If you've had to troubleshoot server side issues in an OCS\Lync environment then you are familiar with OCSLogger.exe tool. The OCSLogger tool is installed as part of the debugging tools which can be download from the Microsoft Download Center (link below). Although this is a great tool for collecting data it has one major downside "Lack of Centralization". So this means that when troubleshooting issues you would have to go to each OCS\Lync server, set your logging levels and flags, start logging, repro the issue, stop logging, and then analyze each log individually. This turned into a major project if you had a lot of servers that data was collected on. With the introduction of 2013, logging got a significant overhaul, now named Centralized Logging Service (CLS).
For this article I am going to focus on how to custom collections (called Scenarios) rather than the architecture of the centralized logging service (links below). The collections within CLS utilize Scenarios which are made up of providers. The providers are made up of components, logging level, and Flags which is similar to how OCSLogger collects data. By default, CLS has 29 built-in Scenarios (Figure 1) which can be used for some common troubleshooting situations that might occur. If you want to see what components each of these scenarios contain along with the levels and flags, run the following command:

·         Get-CsClsScenario <Scenario_Name> | Select –ExpandProperty Provider | FT Name,Level,Flags -Auto

Figure 1: Default CLS Scenarios

Although these default scenarios might work for common issues what if we need to customize the data we collect? To achieve this we need to create custom providers and group them into custom scenarios. In order to create providers we need to determine the components, flags, and level that we want to capture for that data. There are 257 different components we can capture data on which I have listed in the text file below. These were gathered from C:\Program Files\Common Files\Microsoft Lync Server 2013\Tracing\default.xml.
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First we need to create our providers and put those into variables:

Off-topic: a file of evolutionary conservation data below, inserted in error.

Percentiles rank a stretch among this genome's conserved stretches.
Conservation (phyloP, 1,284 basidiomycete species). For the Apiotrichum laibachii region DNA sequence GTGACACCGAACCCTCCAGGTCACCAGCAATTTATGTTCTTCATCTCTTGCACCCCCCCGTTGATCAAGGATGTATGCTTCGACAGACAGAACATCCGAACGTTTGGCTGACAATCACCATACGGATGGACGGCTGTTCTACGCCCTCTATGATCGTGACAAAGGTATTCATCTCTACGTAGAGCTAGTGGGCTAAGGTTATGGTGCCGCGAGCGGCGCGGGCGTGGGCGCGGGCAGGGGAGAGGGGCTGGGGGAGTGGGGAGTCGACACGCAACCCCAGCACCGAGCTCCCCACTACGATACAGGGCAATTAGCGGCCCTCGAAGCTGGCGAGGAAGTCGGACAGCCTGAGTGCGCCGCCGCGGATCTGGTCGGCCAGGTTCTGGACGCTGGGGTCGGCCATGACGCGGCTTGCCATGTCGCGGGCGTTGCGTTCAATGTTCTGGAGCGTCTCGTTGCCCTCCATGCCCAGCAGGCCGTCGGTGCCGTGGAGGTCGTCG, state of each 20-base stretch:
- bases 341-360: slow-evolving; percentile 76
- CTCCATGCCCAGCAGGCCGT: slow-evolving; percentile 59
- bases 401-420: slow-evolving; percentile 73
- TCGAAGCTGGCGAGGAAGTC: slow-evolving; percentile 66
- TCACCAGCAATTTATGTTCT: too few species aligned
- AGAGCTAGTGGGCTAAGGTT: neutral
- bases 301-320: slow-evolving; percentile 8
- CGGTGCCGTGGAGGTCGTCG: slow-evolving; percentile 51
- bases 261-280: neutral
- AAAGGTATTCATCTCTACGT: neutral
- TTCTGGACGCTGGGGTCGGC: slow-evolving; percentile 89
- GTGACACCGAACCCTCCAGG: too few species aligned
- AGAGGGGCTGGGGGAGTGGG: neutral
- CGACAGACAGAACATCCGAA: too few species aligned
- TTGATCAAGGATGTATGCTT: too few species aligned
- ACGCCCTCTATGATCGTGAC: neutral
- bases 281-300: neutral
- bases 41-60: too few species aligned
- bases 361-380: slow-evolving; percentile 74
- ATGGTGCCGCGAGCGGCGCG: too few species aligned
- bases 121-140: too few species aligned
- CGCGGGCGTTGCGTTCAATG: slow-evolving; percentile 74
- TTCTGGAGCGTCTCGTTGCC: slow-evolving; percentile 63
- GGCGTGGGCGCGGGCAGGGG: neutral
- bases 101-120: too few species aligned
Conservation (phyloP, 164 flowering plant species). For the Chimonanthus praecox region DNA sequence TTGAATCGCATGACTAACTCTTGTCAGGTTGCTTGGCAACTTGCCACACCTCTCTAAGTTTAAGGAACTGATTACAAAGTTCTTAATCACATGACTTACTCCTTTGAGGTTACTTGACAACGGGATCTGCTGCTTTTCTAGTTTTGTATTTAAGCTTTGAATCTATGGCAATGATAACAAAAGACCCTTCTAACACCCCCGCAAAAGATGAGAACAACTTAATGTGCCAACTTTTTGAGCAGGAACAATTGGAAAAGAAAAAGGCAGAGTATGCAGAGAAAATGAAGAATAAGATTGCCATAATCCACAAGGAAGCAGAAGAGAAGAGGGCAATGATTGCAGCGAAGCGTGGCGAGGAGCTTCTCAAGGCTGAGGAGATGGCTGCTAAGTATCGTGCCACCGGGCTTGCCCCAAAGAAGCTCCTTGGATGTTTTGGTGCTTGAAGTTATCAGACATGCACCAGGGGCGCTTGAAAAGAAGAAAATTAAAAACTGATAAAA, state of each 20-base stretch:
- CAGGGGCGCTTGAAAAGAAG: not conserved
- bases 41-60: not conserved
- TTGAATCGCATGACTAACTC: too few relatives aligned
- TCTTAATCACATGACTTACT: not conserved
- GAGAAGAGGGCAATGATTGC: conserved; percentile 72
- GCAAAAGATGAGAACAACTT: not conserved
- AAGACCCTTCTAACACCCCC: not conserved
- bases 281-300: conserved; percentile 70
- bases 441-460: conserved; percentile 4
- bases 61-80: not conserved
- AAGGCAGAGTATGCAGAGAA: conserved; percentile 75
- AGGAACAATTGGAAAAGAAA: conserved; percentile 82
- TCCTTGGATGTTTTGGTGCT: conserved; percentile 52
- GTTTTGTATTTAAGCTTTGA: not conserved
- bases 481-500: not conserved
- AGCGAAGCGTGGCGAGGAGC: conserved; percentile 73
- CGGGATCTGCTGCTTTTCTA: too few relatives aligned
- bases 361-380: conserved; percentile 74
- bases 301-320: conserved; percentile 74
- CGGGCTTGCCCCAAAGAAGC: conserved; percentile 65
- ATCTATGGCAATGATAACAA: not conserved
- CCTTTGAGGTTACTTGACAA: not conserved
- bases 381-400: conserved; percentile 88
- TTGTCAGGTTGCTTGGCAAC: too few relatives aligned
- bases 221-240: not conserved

$a=New-CsClsProvider –Name "Component1" –Type WPP –Level Verbose –Flags All
$b=New-CsClsProvider –Name "Component2" –Type WPP –Level Verbose –Flags All
$c=New-CsClsProvider –Name "Component3" –Type WPP –Level Verbose –Flags All
 
Second we will add those 3 provider variables into a custom scenario named "NewScenario":
New-CsClsScenario -Identity "Global/NewScenario" -Provider @{add=$a,$b,$c} –verbose
 
Lastly we capture the data:
Start-CsClsLogging –Scenario "NewScenario"
Repro the Issue
Sync-CsClsLogging
Stop-CsClsLogging – Scenario "NewScenario"
Search-CsClsLogging –OutputFilePath c:\newscenario.log (data can be filtered if needed)
Open newscenario.log with Snooper (Snooper is also a part of the debugging tools)
 
There are a couple of things that are important when creating customs scenarios which could cause headaches if not done properly.

·         After creating a custom scenario you MUST restart the Lync shell before the start command will recognize the new scenario.

·         In OCSLogger most of the time we set the –Level to "All". With CLS in some scenarios setting the –Level to "All" will result in no data being captured. By setting this to "Verbose" you avoid this issue and still capture all the data.

·         In order to collect data on Edge servers you must have ports 50001, 50002, and 50003 open outbound from the machine you are running these commands on (CLS Controller) to the Edge servers.

 
Examples:
CMS Replication
$a=New-CsClsProvider –Name “XDS_File_Transfer_Agent” –Type WPP –Level Verbose –Flags All
$b=New-CsClsProvider –Name “XDS_Master_Replicator” –Type WPP –Level Verbose –Flags All
$c=New-CsClsProvider –Name “XDS_Replica Replicator” –Type WPP –Level Verbose –Flags All
New-CsClsScenario -Identity "Global/CMSReplAll" -Provider @{add=$a,$b,$c} –verbose
 
Persistent Chat
$a=New-CsClsProvider –Name "ChatCommon" –Type WPP –Level Verbose –Flags All
$b=New-CsClsProvider –Name "ChatEndpoint" –Type WPP –Level Verbose –Flags All
$c=New-CsClsProvider –Name "ChatServer" –Type WPP –Level Verbose –Flags All
$d=New-CsClsProvider –Name "ChatWebService" –Type WPP –Level Verbose –Flags All
New-CsClsScenario -Identity "Global/Chat" -Provider @{add=$a,$b,$c,$d} –verbose
 
I recently did a presentation for the Lync User Group (lyncug.com – created by Kevin Peters and Jeff Schertz) and they brought up some good points on why you might still use OCSLogger. CLS can only run one scenario (In addition to AlwaysOn), so if you need to run multiple scenarios at once you will need to utilize OCSLogger. If you need to use OCSLogger with Lync 2013 you should replace the default.tmx file so that you see all the components.
- Copy the “default.tmx” file from C:\Program Files\Common Files\Microsoft Lync Server 2013\Tracing to C:\Program Files\Microsoft Lync Server 2013 Debugging Tools and overwrite the existing file. It's always good to rename the old file before overwriting.
 
Hope this helps people avoid some of the issues I commonly run into with CLS.
Using the Centralized Logging Service - http://technet.microsoft.com/en-us/library/jj688101.aspx